There is a potential flaw in Atul Gawande’s BetterBirth Project, which seeks to spread safer childbirth practices through neonatal intervention. In another initiative, in the nineteen-eighties, a group of Western mid worked in remote villages in Nepal to teach local birth attendants how to prevent neonatal tetanus, which was killing large numbers of infants. With immunization clinics, the group was able to achieve measurable improvements in neonatal survival. But the death rate of children under five years remained stubbornly high. Many of those who might have died as were doomed to die as toddlers. The innovations cannot stop with improved neonatal mortality statistics.
Mike Witte, M.D.
Point Reyes Station, Calif.
Gawande begins with an example of an innovation that spread rapidly after 1846: William Morton’s use of gas to render patients insensible to pain. This advance has been pondered elsewhere, however, as a discovery that surgeons were agonizingly slow to adopt. In 1800, the English chemist and inventor Humphry Davy, in his book «Researches» described the anesthetic properties of nitrous oxide, remarking, «As nitrous oxide in its extensive operation appears capable of destroying physical pain, it may probably be used with advantage in surgical operations». This discovery caught the attention of Samuel Taylor Coleridge, to whom Daw’s publisher sent «Researches». Richard Holmes, who tells the story in some detail in his book «The Age of Wonder: How the Romantic Generation Discovered the Beauty and Terror of Science», relates that Coleridge wrote to Davy, pressing him to pursue the matter with Coleridge’s friend Sir Anthony Carlisle, a leading London surgeon. Yet nearly half a century of excruciating pain for surgical patients was to pass before the date when Gawande takes up the story. Holmes suggests that the best explanation for the failure to adopt anesthesia is that surgeons — who prided themselves on the speed with which they operated and on their psychological mastery of pain — were simply unable to conceive of the idea of painless surgery.
Daniel Mark Fogel Professor of English University of Vermont Burlington, Vt.
Gawande details the positive effects of community mobilization, and sending trained community health workers into the field certainly helps reduce neonatal and maternal mortality. However, if cultural influences are not also dealt with, these deaths will not be significantly reduced. The social mores include the need for women to get permission to seek health services from their husbands, low male-partner involvement, and lack of family planning and contraception counselling. Each country has its own unique context, and holistic strategies should be tailored to each one. Indeed, successful adoption of these «ideas» and their implementation cannot happen without strong political will, good governance, and stewardship.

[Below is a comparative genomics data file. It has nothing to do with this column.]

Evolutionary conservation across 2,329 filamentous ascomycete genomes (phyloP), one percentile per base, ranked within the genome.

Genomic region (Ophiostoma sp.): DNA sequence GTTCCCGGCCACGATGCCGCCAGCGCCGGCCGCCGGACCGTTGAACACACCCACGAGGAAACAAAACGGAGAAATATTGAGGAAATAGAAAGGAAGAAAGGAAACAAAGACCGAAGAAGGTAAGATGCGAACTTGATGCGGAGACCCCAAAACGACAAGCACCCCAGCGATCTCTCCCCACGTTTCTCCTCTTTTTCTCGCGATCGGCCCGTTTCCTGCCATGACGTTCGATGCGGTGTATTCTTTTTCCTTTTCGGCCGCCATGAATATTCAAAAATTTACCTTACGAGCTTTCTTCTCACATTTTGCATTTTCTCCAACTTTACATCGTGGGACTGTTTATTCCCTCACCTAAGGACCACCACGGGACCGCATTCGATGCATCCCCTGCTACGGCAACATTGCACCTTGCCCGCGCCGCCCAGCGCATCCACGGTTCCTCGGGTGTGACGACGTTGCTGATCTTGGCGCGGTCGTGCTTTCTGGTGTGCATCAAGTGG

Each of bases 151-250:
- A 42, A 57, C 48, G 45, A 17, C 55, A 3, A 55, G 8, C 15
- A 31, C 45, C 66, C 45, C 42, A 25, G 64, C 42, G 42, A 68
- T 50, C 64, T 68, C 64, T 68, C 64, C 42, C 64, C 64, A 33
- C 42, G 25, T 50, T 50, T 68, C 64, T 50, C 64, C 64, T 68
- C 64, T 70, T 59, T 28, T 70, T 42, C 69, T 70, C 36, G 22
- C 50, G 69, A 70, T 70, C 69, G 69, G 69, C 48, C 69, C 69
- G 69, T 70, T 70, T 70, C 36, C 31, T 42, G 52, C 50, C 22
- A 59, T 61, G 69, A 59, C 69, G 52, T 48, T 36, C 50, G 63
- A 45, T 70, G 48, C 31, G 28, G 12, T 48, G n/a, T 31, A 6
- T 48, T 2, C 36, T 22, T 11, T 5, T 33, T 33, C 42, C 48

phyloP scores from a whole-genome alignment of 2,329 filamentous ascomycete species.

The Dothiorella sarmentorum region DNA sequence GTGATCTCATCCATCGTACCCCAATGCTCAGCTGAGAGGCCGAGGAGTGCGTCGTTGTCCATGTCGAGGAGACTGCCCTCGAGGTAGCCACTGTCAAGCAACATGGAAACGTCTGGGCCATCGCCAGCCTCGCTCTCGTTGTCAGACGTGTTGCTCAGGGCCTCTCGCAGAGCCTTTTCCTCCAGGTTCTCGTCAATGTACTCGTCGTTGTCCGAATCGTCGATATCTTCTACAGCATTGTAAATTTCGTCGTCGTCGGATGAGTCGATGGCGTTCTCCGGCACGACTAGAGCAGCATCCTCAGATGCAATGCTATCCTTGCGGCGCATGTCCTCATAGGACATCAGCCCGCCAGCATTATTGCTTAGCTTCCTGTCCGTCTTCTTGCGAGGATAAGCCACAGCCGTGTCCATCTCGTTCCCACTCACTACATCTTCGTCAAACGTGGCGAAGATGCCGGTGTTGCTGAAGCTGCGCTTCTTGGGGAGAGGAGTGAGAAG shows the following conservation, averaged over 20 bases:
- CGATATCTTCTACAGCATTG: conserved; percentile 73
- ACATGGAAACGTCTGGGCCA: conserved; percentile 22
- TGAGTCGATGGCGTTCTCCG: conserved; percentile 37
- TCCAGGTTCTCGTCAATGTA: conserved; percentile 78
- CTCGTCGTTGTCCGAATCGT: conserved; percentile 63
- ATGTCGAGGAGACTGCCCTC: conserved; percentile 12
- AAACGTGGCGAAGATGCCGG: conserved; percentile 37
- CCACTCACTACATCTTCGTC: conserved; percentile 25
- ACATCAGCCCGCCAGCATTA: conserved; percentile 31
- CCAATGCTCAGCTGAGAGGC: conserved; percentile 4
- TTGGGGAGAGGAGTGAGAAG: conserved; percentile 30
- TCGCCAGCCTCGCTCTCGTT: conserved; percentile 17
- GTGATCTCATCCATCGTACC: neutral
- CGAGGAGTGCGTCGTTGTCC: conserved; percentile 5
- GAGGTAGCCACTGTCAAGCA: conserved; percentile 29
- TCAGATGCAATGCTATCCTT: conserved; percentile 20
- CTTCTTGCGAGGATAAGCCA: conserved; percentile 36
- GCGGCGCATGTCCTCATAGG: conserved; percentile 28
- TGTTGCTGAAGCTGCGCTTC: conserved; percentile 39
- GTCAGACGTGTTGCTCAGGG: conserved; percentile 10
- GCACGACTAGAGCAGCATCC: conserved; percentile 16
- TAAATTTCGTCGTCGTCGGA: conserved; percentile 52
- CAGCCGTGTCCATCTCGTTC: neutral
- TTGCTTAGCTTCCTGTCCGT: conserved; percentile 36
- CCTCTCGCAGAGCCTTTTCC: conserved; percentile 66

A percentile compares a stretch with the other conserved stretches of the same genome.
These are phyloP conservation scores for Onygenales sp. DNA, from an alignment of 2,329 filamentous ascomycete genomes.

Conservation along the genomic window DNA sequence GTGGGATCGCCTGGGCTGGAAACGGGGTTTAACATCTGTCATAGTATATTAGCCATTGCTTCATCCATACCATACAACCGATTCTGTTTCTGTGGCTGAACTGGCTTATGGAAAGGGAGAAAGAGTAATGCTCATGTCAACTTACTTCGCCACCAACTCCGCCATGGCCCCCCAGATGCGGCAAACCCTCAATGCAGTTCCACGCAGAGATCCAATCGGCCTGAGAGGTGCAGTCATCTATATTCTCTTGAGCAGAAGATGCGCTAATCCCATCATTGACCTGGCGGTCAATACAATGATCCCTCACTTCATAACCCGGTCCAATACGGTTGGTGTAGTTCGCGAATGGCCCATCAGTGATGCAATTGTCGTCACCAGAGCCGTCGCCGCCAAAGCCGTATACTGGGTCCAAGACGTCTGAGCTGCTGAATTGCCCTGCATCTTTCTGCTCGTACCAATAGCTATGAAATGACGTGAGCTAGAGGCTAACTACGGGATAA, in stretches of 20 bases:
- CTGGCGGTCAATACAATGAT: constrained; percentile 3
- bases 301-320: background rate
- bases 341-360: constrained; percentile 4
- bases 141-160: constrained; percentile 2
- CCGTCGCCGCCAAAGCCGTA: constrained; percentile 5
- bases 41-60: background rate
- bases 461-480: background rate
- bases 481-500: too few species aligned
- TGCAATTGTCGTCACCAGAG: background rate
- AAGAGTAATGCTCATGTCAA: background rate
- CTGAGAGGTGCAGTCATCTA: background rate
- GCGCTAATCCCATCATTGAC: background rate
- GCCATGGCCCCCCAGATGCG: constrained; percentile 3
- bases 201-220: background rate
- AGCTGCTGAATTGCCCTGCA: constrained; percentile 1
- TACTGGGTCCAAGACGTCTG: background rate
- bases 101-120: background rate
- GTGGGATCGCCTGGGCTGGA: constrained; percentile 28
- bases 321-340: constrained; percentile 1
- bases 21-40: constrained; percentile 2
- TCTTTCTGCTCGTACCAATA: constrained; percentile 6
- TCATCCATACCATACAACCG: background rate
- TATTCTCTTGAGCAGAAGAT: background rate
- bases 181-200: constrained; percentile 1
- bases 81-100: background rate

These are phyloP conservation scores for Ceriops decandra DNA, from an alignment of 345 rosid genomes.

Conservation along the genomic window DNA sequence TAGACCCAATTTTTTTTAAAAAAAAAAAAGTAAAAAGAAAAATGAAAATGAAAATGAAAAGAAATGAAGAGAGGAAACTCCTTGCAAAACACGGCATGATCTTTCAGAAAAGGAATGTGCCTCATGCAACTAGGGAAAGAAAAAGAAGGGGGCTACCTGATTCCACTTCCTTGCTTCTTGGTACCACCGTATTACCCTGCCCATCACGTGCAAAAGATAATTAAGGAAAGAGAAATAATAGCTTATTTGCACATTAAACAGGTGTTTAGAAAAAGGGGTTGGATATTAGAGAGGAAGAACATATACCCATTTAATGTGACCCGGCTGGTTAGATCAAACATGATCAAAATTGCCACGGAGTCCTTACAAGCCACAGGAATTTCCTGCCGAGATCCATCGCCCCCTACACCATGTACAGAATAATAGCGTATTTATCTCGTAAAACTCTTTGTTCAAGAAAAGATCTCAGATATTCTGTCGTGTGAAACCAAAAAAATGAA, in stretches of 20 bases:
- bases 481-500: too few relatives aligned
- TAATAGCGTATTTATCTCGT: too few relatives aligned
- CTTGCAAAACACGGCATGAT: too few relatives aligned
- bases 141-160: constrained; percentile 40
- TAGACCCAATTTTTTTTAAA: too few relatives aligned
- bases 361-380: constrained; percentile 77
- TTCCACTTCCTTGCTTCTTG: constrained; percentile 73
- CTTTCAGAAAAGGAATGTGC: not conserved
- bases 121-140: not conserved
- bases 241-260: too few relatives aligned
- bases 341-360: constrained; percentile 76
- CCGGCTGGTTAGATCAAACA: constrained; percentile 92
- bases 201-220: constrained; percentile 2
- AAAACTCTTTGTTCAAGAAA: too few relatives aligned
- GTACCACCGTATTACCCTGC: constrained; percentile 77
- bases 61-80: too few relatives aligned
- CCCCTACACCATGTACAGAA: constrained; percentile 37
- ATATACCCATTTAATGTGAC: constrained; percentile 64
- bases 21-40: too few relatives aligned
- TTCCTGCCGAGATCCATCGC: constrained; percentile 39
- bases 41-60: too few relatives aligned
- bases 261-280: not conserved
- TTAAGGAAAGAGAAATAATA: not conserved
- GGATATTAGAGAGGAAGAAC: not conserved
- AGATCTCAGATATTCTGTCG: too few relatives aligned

Harry Strulovici, M.D.
New York City
In order to alter the preëxisting norms of a health-care environment, one must understand that certain protocols may not necessarily have been ignored but were instead «re-prioritized». It is entirely conceivable that the nurse in Gawande’s article who neglected to check a nowborn temperature properly, thus exposing the child to a cascade of risks, may have reevaluated its importance under institutional pressure, some of winch derives from limited personnel. Indeed, the U.S. health system is no stranger to the consequences of understaffing and budget cuts. In this country, health-care institutions have developed an affinity for patient-satisfaction scores that are seen as more potent leverage than basic safety measures like adequate staffing. After all, customer service, and the numbers it generates, correlates with funding. No idea occurs in a vacuum; innovation must compete against a myriad of standards, financial or otherwise, and this competition occurs on a daily basis in our own hospitals and clinics.
Jen Tung New York City
Gawande nicely contrasts medical acceptance of anesthesia, pioneered by William Morton, and medical resistance to prevention of sepsis, advocated by Joseph Lister. The contrast is even stronger with Lister’s predecessor Ignaz Semmelweis, who proposed in 1847 that childbed fever could be reduced if doctors washed their hands before seeing patients. His later publications, in 1858 and 1861, despite evidence of clinical success, were met with attack and ostracism, and Semmelweis died, insane, in 1865, the year that Lister began using carbolic acid as an antiseptic. One likely difference in reception is that Morton gave physicians something new, whereas Semmelweis faulted them for what they were already doing.
E. Bruce Brooks Amherst, Mass.
Gawande’s otherwise excellent piece dodges the hardest issue in health care in the developing world: how to stem explosive population growth. If birth-control teaching is omitted from rural health teams, the very methods Gawande espouses to decrease infant mortality, improve maternal health, and prevent diarrheal deaths will only contribute to the overgrowth of humanity. Yet Gawande does no more than mention in passing the «fifty-per-cent increase in the world’s population in the past three decades». Health efforts uncoupled from population control will exacerbate the ongoing anthropogenic environmental catastrophe.
Glenn Vanstrum, M.D.
San Diego, Calif.